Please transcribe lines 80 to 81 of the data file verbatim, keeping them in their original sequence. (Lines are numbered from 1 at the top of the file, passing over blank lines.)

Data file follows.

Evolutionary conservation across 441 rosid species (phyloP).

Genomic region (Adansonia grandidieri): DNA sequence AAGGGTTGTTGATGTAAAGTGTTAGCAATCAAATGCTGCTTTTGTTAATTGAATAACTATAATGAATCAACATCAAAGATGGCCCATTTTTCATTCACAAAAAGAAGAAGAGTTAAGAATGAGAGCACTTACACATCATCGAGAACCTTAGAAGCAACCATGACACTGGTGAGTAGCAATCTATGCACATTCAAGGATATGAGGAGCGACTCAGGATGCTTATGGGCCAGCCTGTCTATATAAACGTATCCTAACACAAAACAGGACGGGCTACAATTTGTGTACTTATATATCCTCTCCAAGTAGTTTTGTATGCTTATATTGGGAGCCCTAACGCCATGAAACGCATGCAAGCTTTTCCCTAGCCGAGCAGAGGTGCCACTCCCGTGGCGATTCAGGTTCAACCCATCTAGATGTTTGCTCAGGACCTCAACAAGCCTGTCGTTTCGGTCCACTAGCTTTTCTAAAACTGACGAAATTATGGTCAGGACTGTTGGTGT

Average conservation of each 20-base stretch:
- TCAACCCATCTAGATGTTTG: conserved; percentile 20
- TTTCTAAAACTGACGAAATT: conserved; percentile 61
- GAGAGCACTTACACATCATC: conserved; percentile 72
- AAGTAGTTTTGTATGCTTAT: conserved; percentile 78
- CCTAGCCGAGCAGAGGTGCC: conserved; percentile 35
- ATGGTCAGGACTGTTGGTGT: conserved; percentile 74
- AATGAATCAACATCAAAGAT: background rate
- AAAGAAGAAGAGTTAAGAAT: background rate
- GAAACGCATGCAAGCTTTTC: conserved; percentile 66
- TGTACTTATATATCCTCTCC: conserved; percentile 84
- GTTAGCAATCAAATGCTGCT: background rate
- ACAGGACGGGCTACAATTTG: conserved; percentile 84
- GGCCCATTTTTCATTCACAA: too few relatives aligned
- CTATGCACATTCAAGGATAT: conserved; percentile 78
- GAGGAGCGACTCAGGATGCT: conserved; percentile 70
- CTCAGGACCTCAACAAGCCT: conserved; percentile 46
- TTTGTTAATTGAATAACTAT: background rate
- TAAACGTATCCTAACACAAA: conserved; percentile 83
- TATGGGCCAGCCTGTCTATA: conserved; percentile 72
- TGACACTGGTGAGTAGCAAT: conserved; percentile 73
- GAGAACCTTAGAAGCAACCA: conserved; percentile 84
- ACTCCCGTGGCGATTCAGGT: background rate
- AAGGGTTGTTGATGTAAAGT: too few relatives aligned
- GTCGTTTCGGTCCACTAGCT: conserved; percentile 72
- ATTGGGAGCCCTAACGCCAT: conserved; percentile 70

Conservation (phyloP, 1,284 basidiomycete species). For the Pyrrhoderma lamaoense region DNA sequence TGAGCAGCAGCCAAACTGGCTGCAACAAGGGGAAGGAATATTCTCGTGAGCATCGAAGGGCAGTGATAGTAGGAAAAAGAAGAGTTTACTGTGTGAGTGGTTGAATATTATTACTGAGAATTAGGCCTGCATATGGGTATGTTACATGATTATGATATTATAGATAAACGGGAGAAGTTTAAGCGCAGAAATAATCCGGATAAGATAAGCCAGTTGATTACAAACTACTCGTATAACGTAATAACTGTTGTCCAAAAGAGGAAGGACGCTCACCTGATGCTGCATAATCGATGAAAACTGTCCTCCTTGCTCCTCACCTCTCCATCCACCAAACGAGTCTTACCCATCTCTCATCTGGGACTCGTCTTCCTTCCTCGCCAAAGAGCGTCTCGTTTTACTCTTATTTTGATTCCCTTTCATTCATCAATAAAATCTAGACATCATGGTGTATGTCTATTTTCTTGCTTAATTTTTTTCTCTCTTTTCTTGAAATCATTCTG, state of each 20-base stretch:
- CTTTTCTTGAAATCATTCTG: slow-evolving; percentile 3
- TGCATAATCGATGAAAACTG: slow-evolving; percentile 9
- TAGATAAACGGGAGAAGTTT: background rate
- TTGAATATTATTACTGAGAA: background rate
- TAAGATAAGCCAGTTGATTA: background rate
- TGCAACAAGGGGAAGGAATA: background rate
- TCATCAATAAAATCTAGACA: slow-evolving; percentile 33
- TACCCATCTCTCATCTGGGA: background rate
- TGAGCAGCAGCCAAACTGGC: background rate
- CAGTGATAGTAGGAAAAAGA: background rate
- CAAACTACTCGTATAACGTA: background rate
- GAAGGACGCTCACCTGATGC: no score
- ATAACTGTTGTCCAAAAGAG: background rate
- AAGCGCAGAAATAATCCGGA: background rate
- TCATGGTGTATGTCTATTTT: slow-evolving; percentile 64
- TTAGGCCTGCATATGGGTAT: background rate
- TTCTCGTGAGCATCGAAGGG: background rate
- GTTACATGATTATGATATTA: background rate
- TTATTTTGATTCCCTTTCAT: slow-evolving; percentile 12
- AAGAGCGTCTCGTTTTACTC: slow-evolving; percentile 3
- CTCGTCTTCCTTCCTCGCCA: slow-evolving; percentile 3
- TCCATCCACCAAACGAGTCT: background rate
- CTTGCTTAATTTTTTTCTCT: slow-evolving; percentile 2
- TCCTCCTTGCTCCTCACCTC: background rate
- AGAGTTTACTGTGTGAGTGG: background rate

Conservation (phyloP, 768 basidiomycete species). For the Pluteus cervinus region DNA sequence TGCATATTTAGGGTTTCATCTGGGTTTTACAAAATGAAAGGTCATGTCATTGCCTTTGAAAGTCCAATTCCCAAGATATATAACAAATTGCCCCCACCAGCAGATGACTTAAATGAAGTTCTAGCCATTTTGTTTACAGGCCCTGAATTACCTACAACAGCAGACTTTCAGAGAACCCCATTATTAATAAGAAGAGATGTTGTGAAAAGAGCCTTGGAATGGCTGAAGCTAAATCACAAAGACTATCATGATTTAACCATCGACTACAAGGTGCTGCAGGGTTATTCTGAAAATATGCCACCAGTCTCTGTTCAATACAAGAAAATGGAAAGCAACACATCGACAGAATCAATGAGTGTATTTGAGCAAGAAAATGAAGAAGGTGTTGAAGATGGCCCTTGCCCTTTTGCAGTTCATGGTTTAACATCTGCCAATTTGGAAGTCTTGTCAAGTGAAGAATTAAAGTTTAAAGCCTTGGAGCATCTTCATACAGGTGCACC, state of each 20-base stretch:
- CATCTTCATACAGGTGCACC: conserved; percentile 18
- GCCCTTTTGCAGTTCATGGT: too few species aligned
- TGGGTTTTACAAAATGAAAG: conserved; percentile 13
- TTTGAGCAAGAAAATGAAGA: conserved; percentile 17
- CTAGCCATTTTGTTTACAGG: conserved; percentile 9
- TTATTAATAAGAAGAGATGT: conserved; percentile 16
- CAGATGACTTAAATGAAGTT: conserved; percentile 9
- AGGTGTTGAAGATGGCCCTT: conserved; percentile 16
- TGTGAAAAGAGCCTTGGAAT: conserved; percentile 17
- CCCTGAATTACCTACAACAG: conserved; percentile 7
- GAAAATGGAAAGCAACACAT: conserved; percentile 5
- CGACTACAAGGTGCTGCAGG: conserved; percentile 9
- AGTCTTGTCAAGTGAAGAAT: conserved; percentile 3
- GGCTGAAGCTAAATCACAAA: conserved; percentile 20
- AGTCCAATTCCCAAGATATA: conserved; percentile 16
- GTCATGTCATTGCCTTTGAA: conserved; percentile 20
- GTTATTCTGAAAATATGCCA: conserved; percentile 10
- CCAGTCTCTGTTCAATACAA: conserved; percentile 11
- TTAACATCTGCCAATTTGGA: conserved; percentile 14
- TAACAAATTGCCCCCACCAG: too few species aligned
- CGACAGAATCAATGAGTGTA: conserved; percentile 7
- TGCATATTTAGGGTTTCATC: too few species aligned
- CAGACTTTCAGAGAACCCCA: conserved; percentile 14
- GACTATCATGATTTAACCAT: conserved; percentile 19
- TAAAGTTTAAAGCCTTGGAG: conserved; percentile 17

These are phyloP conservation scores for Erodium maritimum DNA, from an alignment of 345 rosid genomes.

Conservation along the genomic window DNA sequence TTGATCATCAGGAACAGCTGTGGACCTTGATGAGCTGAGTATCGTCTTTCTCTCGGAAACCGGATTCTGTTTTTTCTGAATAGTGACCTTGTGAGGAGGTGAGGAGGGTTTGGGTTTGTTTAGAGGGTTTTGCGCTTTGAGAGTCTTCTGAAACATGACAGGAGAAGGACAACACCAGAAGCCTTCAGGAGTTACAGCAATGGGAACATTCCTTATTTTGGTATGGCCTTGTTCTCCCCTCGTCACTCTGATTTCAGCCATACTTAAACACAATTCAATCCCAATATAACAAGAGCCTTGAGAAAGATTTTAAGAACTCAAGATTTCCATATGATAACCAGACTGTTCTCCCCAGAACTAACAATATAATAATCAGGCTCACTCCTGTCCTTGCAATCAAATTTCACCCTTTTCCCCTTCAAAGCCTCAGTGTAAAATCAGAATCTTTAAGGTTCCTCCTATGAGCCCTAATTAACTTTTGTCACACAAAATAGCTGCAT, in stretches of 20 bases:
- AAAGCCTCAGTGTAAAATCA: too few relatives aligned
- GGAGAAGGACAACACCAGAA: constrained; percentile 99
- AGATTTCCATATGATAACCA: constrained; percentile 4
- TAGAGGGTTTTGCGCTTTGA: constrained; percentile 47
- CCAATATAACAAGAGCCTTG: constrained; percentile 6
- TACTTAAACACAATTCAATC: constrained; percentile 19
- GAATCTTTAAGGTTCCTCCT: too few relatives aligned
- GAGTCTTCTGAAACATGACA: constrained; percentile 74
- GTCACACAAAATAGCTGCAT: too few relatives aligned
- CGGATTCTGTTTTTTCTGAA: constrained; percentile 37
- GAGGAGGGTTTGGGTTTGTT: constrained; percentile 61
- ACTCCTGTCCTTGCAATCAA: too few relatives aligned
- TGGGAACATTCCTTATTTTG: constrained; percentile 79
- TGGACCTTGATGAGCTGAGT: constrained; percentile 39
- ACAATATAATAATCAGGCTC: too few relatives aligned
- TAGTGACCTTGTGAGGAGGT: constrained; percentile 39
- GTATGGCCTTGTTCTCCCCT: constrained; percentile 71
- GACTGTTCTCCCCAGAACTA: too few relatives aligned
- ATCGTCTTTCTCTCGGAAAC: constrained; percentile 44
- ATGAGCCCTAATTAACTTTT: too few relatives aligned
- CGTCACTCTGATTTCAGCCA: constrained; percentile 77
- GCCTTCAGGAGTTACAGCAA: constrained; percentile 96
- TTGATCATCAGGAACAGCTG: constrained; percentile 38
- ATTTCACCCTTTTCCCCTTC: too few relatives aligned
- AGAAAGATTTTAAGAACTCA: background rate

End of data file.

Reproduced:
- TAAAGTTTAAAGCCTTGGAG: conserved; percentile 17

These are phyloP conservation scores for Erodium maritimum DNA, from an alignment of 345 rosid genomes.